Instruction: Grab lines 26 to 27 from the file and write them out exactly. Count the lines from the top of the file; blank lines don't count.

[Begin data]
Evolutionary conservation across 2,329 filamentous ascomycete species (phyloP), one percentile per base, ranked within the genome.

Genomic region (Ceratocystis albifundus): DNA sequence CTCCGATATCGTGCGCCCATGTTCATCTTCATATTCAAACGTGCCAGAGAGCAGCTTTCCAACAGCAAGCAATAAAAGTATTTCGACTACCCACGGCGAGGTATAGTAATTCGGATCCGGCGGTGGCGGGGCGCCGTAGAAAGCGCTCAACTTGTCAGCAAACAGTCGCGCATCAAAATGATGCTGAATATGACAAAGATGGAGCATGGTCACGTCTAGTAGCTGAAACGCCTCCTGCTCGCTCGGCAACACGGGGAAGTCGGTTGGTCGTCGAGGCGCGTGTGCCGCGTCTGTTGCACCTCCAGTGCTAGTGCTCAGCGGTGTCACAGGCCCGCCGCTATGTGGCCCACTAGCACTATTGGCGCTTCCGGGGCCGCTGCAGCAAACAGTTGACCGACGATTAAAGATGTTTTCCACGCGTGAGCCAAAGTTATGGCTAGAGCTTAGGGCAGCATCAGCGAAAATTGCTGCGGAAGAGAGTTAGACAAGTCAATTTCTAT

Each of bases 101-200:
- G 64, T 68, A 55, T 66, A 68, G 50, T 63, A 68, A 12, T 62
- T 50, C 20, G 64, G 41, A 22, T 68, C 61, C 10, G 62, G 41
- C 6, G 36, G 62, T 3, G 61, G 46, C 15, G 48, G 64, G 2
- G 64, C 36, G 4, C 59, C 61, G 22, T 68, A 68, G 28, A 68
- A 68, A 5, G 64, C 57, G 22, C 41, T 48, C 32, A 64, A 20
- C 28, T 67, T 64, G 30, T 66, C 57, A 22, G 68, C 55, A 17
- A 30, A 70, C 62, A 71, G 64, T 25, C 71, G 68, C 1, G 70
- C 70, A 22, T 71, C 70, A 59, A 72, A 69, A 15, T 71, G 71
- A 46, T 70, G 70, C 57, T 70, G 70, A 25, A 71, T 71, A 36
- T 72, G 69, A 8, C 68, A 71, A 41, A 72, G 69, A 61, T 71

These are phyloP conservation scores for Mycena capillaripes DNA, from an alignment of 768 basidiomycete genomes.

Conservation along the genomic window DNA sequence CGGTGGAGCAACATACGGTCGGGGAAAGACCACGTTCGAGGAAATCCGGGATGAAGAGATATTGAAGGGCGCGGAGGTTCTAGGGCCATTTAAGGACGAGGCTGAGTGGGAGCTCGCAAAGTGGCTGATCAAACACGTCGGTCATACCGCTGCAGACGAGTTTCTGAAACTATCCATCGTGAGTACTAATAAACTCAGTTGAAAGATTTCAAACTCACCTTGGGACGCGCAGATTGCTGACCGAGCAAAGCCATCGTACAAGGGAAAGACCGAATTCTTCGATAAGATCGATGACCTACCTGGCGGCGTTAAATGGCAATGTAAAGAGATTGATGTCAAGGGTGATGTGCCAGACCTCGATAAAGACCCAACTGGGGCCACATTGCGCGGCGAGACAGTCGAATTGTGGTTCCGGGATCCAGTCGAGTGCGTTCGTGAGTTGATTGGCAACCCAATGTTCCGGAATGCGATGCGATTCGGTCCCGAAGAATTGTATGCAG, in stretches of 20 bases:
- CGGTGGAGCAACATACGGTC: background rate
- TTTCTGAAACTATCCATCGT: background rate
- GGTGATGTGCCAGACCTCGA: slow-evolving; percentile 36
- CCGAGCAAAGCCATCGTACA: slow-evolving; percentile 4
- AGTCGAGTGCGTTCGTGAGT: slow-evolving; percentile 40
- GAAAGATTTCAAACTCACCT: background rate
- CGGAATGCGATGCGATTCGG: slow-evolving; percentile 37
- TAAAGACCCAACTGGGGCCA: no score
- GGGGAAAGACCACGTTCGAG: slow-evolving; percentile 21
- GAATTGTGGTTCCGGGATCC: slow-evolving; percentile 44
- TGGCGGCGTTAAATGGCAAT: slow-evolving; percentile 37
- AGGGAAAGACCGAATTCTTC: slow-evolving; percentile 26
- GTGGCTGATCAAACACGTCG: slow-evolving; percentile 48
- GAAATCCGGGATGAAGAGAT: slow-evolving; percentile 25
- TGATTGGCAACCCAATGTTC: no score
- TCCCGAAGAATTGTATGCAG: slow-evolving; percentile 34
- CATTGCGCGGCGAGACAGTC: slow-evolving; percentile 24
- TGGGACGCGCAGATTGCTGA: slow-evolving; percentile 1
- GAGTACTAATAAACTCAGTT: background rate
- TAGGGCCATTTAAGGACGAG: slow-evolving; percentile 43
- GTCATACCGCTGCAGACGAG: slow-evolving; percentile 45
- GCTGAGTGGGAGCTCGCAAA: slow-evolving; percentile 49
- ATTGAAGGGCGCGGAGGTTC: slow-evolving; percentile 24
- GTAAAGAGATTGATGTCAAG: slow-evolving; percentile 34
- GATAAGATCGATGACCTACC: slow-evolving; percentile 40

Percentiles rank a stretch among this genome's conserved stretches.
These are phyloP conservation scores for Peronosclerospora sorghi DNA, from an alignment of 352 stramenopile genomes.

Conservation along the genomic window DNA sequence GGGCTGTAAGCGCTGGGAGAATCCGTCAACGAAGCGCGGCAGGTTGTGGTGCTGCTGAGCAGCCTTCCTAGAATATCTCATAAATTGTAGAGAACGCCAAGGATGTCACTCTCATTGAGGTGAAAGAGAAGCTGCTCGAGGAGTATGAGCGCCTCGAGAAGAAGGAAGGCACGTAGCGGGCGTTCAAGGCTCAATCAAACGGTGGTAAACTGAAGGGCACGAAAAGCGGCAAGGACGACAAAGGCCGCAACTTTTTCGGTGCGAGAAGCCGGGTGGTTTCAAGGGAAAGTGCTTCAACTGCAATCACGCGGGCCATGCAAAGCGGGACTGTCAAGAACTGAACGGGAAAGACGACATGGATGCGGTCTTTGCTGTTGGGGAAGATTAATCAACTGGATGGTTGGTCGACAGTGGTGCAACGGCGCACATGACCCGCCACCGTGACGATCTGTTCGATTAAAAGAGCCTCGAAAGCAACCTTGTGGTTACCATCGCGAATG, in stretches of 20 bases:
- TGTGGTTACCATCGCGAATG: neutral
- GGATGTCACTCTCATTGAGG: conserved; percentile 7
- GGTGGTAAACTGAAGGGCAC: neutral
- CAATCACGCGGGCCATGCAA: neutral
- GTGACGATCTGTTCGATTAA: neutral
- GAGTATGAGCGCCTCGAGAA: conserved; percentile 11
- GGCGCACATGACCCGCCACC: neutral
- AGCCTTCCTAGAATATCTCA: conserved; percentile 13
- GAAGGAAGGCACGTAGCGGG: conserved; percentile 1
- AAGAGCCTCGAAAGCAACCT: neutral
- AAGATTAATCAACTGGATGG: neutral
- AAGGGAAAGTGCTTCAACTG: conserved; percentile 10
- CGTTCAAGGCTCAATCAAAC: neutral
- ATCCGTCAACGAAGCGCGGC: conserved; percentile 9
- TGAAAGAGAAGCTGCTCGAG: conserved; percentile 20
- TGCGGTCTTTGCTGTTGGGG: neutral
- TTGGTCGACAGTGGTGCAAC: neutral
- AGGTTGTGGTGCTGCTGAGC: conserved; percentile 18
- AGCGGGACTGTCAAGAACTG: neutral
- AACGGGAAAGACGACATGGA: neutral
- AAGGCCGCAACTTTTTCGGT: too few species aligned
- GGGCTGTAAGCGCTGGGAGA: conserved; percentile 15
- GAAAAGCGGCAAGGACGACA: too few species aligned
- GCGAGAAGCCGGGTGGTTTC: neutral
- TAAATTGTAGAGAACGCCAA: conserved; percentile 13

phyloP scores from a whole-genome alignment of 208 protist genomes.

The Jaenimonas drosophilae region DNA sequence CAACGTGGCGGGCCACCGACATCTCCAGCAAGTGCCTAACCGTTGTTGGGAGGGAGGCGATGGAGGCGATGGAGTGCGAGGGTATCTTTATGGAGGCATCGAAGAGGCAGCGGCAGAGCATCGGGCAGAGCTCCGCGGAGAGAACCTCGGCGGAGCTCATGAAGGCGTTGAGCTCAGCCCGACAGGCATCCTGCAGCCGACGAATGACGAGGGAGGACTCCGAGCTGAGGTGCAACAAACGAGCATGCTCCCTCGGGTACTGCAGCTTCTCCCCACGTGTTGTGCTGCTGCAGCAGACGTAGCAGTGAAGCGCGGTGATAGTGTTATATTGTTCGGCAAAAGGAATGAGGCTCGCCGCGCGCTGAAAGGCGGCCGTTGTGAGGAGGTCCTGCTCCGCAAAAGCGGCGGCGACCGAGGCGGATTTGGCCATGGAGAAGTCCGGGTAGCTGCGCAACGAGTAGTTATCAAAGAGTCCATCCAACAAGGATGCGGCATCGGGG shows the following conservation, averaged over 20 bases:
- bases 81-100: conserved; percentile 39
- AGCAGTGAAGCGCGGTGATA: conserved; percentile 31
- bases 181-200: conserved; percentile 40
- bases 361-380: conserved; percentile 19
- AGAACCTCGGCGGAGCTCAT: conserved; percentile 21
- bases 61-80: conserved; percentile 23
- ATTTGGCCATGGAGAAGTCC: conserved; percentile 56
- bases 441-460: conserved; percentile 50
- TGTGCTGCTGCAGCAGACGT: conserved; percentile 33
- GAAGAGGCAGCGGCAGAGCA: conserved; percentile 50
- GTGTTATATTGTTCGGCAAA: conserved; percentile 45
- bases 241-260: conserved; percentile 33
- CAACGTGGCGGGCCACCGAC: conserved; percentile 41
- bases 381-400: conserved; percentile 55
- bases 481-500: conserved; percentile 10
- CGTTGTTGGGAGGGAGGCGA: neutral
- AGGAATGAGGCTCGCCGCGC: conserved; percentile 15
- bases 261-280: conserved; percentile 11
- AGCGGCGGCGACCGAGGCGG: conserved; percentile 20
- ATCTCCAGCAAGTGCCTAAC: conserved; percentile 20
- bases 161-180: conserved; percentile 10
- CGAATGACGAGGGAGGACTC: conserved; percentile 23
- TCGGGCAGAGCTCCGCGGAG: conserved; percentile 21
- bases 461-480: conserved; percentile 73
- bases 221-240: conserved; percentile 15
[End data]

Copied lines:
- TGGCGGCGTTAAATGGCAAT: slow-evolving; percentile 37
- AGGGAAAGACCGAATTCTTC: slow-evolving; percentile 26